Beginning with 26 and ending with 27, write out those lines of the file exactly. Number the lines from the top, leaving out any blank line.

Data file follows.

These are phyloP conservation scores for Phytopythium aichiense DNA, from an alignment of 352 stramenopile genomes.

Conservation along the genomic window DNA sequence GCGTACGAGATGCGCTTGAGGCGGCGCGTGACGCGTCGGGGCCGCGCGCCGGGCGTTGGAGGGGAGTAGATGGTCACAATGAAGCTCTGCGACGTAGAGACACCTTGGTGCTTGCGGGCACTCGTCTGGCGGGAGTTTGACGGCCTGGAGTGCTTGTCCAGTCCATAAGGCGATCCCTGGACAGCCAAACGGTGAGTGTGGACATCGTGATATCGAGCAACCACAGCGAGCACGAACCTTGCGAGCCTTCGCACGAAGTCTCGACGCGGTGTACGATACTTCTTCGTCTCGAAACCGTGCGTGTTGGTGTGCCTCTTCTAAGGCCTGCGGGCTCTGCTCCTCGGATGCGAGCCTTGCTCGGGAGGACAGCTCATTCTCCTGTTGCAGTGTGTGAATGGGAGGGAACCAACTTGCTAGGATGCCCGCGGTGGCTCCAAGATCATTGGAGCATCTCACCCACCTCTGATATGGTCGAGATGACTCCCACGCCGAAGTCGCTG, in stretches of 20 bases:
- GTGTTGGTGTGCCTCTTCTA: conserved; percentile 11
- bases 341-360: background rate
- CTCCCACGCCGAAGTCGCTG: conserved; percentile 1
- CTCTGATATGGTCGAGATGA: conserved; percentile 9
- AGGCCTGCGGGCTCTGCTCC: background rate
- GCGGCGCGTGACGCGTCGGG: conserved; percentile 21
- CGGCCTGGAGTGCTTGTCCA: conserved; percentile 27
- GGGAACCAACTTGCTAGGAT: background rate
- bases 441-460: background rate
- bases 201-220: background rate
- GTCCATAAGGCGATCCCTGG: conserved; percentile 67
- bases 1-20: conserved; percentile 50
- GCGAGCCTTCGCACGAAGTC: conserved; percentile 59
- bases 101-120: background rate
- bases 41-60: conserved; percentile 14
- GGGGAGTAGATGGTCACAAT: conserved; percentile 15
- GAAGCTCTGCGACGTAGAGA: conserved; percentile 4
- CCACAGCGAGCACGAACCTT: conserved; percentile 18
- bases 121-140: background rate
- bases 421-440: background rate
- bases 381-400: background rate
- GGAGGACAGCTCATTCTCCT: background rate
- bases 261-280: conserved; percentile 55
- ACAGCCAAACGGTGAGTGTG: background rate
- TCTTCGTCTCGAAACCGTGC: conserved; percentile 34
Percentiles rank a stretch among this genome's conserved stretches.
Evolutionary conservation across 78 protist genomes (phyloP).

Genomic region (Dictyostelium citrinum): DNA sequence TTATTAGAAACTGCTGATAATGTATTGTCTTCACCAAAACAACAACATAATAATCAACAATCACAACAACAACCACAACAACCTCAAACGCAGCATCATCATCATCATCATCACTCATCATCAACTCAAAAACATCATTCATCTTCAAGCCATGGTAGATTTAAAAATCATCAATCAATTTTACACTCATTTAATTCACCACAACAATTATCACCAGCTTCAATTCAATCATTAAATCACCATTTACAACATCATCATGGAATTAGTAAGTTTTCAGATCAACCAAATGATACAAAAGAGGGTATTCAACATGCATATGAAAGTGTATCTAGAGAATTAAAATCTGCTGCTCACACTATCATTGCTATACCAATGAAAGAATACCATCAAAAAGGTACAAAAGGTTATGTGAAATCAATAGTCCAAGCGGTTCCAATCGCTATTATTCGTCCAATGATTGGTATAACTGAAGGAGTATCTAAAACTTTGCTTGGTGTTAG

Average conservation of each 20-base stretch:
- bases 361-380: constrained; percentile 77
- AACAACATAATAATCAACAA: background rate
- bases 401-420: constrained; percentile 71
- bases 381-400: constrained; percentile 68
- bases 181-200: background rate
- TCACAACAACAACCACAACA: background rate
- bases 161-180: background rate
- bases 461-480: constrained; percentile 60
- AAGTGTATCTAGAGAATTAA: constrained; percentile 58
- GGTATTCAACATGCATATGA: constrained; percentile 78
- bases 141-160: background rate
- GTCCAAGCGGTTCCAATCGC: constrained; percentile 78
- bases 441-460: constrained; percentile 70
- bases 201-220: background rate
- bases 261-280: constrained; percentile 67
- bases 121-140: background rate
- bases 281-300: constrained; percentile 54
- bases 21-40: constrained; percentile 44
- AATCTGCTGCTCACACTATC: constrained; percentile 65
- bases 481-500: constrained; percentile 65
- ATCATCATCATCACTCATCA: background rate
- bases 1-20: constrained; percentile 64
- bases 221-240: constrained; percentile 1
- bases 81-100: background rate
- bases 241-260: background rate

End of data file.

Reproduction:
- ACAGCCAAACGGTGAGTGTG: background rate
- TCTTCGTCTCGAAACCGTGC: conserved; percentile 34